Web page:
Hundreds of Syrian demonstrators have been killed by Syrian security and military forces on the orders of President Bashar al-Asad. This is in sharp contrast to the actions of the Tunisian, Egyptian and Yemeni armies which refused to fire on their own people. Syria is different, it always has been. It is ruled by a dictator with no concern for anything other than the perpetuation of his own regime, a man willing to use overwhelming violence to achieve that aim.
Regardless of how Secretary of State Hillary Clinton characterized al-Asad as a "reformer," he's nothing of the kind. Oh, please spare me the drivel that she was only quoting visiting American legislators, that "many of the members of Congress of both parties who have gone to Syria in recent months have said they believe he’s a reformer.” If Mrs. Clinton cited the words, she believed them and owns them.
The "reformer" image was something that Bashar cultivated as a promise to the people of Syria when he assumed power upon his father's death in 2000. It was not an easy feat, but his father had paved the way well. When the father dies, Bashar was not yet of age, but it only took the Syrian majlis al-sha'ab (legislature) about 90 minutes to change the constitution to allow him to serve. He came into power on a wave of hope that this young doctor, a technocrat, would move Syria into the modern world and be less restrictive than his father.
The hopes were short-lived. The younger Asad proved himself to be capable of all the negative attributes of his father. It was not long before he revamped the pervasive and overlapping Syrian internal security services and intelligence organizations into a newer, more modern regime-protection system. He replaced all of his father's cronies with his own - younger, better educated and more capable. Yet, for whatever reason, he was able to maintain a facade of hope and change (pun intended). He married a cosmopolitan Syrian woman who had grown up, been educated and had worked in England. They became Syria's "royal couple."
The Asads fit in well with that segment of Syrian society that has profited from the reign of the Ba'th Party. This group includes a mixture of the 'Alawite, Christian and Druze minorities and those Sunni Muslims who have allied themselves with the regime. On the other side is the specter of Islamic fundamentalism. It is the fear of turning into an Islamic republic like Iran that allies many groups with the Ba'th Party. That is ironic (or Iran-ic) since the Islamic Republic Iran is Syria's closest ally.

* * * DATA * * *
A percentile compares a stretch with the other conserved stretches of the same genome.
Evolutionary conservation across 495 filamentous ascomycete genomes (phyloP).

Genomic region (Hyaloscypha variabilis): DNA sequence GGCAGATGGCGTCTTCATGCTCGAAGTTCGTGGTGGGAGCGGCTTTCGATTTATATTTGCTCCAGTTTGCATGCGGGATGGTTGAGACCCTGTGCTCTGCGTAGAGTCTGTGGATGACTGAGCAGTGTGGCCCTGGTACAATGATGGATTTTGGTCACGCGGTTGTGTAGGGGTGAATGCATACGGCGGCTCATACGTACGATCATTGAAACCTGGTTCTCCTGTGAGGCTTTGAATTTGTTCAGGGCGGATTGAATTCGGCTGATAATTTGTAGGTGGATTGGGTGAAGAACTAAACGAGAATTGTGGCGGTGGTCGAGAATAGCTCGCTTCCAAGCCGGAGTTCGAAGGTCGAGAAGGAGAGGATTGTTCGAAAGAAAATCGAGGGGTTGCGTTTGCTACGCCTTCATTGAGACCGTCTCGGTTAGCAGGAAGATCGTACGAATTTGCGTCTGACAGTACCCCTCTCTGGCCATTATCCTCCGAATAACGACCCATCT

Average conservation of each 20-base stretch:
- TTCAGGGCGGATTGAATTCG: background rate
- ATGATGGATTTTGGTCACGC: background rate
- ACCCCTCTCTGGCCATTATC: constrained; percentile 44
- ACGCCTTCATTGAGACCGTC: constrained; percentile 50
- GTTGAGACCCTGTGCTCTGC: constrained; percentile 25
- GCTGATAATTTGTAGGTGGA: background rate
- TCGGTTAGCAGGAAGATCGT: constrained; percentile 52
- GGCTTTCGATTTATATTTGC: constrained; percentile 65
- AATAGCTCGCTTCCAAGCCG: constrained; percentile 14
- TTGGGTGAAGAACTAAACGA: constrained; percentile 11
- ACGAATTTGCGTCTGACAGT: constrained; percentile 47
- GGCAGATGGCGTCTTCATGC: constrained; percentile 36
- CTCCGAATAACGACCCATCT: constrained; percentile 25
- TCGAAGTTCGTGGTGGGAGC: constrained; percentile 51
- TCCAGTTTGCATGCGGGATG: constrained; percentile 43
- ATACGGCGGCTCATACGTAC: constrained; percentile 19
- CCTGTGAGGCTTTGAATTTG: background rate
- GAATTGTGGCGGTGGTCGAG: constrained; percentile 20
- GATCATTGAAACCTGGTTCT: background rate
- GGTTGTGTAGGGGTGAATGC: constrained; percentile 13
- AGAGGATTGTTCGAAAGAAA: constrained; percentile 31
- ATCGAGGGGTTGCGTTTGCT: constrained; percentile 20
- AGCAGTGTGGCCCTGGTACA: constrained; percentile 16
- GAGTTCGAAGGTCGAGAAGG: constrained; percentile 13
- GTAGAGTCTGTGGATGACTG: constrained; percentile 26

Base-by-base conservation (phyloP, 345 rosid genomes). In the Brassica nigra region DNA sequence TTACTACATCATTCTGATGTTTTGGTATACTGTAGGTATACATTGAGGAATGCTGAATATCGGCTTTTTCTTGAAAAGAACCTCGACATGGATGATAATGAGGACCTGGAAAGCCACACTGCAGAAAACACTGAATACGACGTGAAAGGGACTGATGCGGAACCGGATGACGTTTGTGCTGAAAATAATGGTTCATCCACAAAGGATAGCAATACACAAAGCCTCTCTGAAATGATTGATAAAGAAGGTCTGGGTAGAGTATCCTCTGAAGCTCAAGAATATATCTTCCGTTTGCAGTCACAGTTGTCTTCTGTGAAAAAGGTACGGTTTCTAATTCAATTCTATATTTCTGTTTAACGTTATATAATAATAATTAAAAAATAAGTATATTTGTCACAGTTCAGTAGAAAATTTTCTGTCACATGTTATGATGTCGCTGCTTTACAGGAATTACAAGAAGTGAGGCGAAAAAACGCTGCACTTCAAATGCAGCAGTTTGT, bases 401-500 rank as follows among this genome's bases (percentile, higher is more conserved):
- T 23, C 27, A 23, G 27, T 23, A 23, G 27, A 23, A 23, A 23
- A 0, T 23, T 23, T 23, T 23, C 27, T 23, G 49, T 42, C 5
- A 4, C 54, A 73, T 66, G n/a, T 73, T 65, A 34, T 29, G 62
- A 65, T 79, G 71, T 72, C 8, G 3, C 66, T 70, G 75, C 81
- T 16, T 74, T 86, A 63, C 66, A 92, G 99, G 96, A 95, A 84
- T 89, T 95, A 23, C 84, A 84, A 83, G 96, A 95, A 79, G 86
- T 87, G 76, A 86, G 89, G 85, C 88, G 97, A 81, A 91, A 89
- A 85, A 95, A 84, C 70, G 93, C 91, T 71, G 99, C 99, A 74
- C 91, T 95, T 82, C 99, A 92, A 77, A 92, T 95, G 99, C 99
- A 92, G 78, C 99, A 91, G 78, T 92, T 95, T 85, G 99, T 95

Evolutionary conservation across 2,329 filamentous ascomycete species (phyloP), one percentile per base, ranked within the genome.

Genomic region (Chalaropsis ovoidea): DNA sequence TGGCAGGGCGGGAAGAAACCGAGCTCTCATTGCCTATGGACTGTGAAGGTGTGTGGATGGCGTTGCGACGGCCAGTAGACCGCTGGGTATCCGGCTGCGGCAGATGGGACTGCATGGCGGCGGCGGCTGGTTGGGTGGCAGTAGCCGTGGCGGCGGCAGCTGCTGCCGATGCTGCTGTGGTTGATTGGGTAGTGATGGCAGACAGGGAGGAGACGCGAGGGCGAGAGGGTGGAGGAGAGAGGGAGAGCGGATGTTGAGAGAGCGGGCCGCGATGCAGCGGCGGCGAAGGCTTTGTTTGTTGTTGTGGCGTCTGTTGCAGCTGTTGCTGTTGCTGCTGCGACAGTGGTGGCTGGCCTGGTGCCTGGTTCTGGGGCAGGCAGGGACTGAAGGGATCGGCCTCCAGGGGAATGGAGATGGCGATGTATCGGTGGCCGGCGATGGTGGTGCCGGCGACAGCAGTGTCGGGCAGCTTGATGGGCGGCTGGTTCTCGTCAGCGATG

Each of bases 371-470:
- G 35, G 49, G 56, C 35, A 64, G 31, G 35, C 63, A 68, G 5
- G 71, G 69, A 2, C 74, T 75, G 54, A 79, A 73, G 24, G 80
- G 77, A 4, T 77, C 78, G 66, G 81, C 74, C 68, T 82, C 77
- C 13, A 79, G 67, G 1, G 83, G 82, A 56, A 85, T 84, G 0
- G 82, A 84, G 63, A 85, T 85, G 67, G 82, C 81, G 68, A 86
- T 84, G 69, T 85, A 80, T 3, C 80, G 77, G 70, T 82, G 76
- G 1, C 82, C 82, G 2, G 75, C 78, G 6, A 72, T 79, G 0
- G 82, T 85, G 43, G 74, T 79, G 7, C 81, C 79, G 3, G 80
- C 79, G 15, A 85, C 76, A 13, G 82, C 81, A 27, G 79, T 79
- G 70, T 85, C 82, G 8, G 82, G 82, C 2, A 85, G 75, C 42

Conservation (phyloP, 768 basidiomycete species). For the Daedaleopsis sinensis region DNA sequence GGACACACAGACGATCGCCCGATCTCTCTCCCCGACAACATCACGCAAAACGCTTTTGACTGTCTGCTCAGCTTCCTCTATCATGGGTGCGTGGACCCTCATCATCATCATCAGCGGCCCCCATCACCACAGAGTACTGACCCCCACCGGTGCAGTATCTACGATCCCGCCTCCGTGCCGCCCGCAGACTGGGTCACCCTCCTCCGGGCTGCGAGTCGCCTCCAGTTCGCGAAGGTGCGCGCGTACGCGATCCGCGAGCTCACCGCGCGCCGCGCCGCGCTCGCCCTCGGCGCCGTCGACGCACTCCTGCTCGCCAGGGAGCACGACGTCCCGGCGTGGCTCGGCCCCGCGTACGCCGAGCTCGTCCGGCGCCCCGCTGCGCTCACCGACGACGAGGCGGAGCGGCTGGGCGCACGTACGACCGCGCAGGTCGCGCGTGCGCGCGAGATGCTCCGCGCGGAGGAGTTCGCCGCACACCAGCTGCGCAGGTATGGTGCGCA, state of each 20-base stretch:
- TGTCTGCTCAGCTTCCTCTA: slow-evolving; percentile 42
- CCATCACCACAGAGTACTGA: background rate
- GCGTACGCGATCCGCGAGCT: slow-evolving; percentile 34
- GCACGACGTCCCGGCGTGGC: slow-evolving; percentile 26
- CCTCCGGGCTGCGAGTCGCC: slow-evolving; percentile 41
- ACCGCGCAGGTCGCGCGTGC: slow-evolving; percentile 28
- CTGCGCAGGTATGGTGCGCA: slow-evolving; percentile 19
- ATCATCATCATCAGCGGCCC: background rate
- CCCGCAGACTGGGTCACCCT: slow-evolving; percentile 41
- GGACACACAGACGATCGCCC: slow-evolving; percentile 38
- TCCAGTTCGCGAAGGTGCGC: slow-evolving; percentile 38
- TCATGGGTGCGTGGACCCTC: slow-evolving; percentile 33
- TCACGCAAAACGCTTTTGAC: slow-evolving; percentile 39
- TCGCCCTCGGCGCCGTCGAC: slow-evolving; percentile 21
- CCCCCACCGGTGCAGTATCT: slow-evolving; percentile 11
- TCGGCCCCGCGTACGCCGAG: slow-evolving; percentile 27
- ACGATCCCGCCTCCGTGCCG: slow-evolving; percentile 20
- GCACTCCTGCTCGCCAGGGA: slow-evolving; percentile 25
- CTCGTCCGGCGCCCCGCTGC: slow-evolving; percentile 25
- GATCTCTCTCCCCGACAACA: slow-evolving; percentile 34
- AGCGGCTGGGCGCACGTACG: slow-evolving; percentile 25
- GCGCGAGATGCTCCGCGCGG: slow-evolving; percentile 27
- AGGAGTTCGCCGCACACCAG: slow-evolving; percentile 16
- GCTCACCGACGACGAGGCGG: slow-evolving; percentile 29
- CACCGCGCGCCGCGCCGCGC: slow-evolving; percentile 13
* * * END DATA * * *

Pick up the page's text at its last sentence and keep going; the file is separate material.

It is these groups that keep Bashar al-Asad in power. I lived in Damascus for several years and made friends with Syrians across the socioeconomic spectrum. Some of them fall into the category of supporting the regime. I recently asked one of them about the situation. I describe him as one who has "drunk the Kool-Aid," but you decide. Here are his comments (my translation):
"It is fine in Damascus, but there is some trouble in Homs, Latakia and Baniyas. Most of the people do not want problems in the country - what you see on television is much more exaggerated than the reality. It is hard for someone not here to understand what is really going on - no one is looking for trouble, perhaps maybe only 10 percent are causing the problems.
"I do not deny that we need to have some changes, but certainly it is not worth bloodshed and killing. We all know that our president is working towards that change - we love him and his wife.
"I cannot imagine the ikhwan (Muslim Brotherhood) in my country. We used to live in peace and that is all we want."
He then referred me to several Facebook pages and websites. I checked them out. They are nothing more than outright pro-regime propaganda.
-- https://www.facebook.com/pages/International-Latakia-News-Network-iLNN/212828238732239 (English)
-- https://www.facebook.com/pages/HNN-Homs-News-Network/195132347192669?sk=wall (mixed English and Arabic)
-- http://www.dearsyria.com/ (Arabic)
-- https://www.facebook.com/pages/DearSyria/163079277084127 (Arabic)
There are other sources of information, mostly being smuggled out of the country at great risk. If you have the stomach for it, here is what is really happening in Syria's cities.
WARNING - This is grisly, graphic material.
Is this the action of a "reformer?"